Flight Training for Pilots of Converging Technology
While flying by the seat of your pants is not exactly the ideal way to run a business, there are several parallels that can be drawn in comparing piloting aircraft to steering security technology. Learn how aviating, navigating and communicating apply to both pursuits.
In my opinion, convergence migration requires good pilots to be successful. Piloting new technologies with a customer is like flying a military aircraft—kinda tricky. Flying it in bad weather while trying to land on an aircraft carrier at night in the rain is downright knee-knocking scary. Your customers may resemble the USS Saratoga … large, very hard to turn and producing a huge wake.
I caught a ride on that vessel for 40 days to support our squadron’s carrier qualifications for pilots who often demonstrated how poorly aircraft tires and struts stood up to a rookie Marine pilot’s first attempts at carrier landings. Our EA-6A birds were unique and only 27 were ever commissioned. They were the first of their kind and bristling with new electronic countermeasure (ECM) technology that left a huge electronic wake wherever they flew.
That wake of an aircraft carrier or a large customer’s pilot technology migration path can swamp your company’s technical escort ships. This can happen quickly if they make an unexpected change in their course. These changes can happen when you are working through initial technology pilot deployments. So perhaps there are some lessons to be learned from seasoned pilots who must aviate (fly their plane), navigate (stick to their course and flight plan) and communicate (let ground control know their status, intentions and in turn understand given instructions).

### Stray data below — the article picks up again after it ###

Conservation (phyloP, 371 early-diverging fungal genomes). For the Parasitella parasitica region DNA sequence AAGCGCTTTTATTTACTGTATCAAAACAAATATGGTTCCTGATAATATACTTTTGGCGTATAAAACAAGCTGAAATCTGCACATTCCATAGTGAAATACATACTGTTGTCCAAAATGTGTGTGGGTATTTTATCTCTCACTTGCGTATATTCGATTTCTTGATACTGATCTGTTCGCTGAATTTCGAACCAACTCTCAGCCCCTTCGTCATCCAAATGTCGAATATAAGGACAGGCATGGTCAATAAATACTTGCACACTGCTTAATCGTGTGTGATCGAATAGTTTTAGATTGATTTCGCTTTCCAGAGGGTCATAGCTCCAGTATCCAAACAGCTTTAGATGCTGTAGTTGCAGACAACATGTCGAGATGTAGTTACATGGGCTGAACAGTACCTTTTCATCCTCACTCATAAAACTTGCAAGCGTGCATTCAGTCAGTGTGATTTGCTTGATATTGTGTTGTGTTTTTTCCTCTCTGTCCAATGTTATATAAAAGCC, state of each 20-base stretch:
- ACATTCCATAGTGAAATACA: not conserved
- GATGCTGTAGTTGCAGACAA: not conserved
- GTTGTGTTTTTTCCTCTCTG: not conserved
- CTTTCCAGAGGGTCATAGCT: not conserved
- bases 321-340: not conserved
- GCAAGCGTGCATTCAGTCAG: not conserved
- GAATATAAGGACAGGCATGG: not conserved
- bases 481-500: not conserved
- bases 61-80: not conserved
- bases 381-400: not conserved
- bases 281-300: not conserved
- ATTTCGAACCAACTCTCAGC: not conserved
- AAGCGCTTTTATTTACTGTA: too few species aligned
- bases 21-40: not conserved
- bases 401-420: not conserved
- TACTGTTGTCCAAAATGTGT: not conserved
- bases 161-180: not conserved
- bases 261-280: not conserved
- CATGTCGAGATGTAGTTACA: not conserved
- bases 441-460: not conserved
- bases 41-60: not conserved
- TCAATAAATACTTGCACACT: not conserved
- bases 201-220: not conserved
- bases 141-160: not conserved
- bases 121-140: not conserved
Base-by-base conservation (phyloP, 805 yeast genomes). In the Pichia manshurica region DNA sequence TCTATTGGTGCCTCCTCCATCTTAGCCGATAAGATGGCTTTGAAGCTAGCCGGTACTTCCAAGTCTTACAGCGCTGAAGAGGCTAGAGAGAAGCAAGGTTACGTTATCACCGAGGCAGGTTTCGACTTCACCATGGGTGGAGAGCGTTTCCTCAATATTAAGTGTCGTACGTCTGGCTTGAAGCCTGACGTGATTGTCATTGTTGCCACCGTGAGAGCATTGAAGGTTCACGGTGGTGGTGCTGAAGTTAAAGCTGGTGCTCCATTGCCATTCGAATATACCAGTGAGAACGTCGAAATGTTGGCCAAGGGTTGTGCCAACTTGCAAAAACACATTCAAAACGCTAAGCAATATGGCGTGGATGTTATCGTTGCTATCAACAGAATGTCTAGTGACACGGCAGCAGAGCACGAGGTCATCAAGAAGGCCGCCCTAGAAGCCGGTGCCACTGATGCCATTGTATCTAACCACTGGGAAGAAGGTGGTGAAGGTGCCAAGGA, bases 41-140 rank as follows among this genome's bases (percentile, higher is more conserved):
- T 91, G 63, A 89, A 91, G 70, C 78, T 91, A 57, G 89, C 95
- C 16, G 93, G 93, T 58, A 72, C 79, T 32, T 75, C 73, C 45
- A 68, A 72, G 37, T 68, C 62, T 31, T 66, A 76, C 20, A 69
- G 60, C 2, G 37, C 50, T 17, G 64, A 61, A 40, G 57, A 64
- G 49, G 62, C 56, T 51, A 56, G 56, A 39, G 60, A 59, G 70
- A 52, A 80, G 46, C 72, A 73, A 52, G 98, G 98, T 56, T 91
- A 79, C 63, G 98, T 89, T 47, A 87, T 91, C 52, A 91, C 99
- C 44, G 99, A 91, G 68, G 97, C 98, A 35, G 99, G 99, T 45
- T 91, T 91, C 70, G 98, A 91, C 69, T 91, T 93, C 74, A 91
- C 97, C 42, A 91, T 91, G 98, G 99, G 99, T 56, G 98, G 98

Helping Systems Fly Higher
Aviating is keeping a plane in the air — a good idea, especially if you are a customer. Keeping your customer’s current security systems flying is a challenge. Sometimes that requires some gum and bailing wire to keep older DVRs or legacy access control systems “flying.”
Security budgets can often cause a customer to fly a system into the ground. They are then forced to buy a new plane (DVR, access control, alarm system) without really much planning or testing. The unfortunate reality about migrating security technology is that customers may not have given a great deal of thought to planning their security system migration to a network-centric platform. Why does this happen?
Time. They don’t have the time to think through a technology migration strategy. When a security or video system is “flying” why should they devote any time to think about a change to new technology? Business reasons, for one. A DC-3 plane could fly 21 passengers between Los Angeles and New York with one fuel stop in about 11 hours and get the job done. Why did you want to migrate to that new-fangled jet engine technology at the time? Customer demand! While current security solutions can certainly “aviate,” can they do it efficiently based on today’s business expectations? Have the expectations and demands for higher quality video, validated access control and alarms kept pace with the reality of new security threats?
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